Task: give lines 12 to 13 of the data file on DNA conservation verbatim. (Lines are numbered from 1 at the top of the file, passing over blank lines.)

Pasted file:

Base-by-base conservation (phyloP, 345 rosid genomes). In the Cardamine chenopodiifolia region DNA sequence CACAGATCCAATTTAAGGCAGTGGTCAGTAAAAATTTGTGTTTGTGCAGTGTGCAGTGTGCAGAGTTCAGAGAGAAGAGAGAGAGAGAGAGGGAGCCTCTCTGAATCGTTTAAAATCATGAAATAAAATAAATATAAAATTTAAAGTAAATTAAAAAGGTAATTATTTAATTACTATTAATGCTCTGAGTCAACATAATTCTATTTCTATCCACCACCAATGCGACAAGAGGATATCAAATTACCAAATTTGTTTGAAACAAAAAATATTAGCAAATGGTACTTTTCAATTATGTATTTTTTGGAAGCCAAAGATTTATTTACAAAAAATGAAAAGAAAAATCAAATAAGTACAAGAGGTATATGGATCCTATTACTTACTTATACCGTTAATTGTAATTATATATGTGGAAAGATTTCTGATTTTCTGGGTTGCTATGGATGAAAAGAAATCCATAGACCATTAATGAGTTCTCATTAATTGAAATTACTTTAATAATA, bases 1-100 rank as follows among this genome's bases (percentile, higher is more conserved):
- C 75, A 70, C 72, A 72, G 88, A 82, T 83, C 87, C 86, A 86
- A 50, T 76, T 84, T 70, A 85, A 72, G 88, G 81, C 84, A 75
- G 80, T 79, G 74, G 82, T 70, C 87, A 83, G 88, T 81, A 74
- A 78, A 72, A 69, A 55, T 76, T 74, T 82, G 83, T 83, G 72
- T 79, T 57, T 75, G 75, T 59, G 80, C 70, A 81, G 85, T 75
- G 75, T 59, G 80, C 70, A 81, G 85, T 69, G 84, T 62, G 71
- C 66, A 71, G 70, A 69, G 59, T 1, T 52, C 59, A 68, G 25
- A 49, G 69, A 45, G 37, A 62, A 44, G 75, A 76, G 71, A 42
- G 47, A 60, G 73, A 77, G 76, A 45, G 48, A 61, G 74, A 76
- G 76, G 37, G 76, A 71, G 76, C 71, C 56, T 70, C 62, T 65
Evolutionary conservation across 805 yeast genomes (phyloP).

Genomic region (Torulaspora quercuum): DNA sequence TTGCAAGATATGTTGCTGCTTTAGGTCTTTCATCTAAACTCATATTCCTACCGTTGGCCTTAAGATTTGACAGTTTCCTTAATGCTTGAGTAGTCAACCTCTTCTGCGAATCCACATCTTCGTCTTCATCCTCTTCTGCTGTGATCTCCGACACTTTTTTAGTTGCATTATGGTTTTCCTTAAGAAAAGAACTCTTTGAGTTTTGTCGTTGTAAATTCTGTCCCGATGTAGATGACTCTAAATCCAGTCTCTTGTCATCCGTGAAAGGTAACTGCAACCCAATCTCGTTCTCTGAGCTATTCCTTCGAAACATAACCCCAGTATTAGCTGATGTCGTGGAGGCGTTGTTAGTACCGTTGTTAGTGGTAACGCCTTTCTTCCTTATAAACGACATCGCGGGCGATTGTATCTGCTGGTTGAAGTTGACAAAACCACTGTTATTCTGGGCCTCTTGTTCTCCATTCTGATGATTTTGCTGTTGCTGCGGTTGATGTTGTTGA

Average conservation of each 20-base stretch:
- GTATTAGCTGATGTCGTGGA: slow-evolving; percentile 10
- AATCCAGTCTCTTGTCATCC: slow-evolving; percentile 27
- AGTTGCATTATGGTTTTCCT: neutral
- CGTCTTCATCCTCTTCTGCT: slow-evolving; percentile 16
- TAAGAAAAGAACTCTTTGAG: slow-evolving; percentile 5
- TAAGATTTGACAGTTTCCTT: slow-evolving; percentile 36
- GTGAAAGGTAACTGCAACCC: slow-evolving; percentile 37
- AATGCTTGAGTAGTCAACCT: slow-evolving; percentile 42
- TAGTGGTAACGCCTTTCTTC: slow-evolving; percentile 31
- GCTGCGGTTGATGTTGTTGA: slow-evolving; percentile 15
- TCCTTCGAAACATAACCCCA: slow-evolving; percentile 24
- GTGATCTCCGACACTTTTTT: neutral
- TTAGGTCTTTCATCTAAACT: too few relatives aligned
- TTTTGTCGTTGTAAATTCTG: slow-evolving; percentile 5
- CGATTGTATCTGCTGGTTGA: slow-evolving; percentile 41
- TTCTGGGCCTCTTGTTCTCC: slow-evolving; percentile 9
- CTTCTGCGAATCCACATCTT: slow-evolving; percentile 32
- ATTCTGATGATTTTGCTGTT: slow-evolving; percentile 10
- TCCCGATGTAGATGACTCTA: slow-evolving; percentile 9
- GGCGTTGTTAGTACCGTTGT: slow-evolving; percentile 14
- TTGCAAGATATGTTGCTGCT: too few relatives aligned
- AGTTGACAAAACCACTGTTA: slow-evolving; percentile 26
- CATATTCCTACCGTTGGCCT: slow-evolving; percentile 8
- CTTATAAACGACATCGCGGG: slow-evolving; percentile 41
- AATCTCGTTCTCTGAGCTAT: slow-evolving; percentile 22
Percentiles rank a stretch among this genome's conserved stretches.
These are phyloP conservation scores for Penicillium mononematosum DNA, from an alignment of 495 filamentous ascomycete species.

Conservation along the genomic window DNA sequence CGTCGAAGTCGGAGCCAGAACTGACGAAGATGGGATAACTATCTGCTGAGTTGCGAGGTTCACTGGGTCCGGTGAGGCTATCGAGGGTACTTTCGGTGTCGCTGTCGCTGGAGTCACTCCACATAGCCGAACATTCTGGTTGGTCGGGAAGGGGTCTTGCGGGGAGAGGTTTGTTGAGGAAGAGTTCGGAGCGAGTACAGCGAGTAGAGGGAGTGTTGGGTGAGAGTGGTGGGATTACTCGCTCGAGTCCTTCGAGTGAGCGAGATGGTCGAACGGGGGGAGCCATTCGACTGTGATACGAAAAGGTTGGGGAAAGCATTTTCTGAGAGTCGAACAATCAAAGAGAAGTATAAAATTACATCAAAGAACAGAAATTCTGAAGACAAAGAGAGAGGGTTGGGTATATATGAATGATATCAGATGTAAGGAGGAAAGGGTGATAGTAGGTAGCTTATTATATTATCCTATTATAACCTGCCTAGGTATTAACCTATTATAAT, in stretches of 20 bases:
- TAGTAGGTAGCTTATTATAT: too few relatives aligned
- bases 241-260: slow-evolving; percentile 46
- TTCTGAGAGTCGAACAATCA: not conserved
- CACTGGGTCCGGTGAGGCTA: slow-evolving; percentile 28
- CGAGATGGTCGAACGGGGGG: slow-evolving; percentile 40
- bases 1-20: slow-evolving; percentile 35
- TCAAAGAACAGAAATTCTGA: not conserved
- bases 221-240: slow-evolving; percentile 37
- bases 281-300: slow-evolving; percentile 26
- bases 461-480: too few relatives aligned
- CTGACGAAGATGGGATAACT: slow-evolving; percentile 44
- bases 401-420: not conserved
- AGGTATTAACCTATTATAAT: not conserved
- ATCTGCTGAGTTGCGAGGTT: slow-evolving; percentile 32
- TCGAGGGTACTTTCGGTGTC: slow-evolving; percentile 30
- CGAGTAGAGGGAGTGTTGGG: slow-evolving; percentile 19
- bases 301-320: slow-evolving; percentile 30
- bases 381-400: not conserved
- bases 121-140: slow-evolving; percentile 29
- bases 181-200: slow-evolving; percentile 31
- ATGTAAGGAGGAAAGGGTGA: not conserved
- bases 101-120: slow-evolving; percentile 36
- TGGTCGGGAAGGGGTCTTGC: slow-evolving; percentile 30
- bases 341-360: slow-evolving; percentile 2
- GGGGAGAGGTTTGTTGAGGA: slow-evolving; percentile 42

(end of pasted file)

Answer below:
Evolutionary conservation across 805 yeast genomes (phyloP).

Genomic region (Torulaspora quercuum): DNA sequence TTGCAAGATATGTTGCTGCTTTAGGTCTTTCATCTAAACTCATATTCCTACCGTTGGCCTTAAGATTTGACAGTTTCCTTAATGCTTGAGTAGTCAACCTCTTCTGCGAATCCACATCTTCGTCTTCATCCTCTTCTGCTGTGATCTCCGACACTTTTTTAGTTGCATTATGGTTTTCCTTAAGAAAAGAACTCTTTGAGTTTTGTCGTTGTAAATTCTGTCCCGATGTAGATGACTCTAAATCCAGTCTCTTGTCATCCGTGAAAGGTAACTGCAACCCAATCTCGTTCTCTGAGCTATTCCTTCGAAACATAACCCCAGTATTAGCTGATGTCGTGGAGGCGTTGTTAGTACCGTTGTTAGTGGTAACGCCTTTCTTCCTTATAAACGACATCGCGGGCGATTGTATCTGCTGGTTGAAGTTGACAAAACCACTGTTATTCTGGGCCTCTTGTTCTCCATTCTGATGATTTTGCTGTTGCTGCGGTTGATGTTGTTGA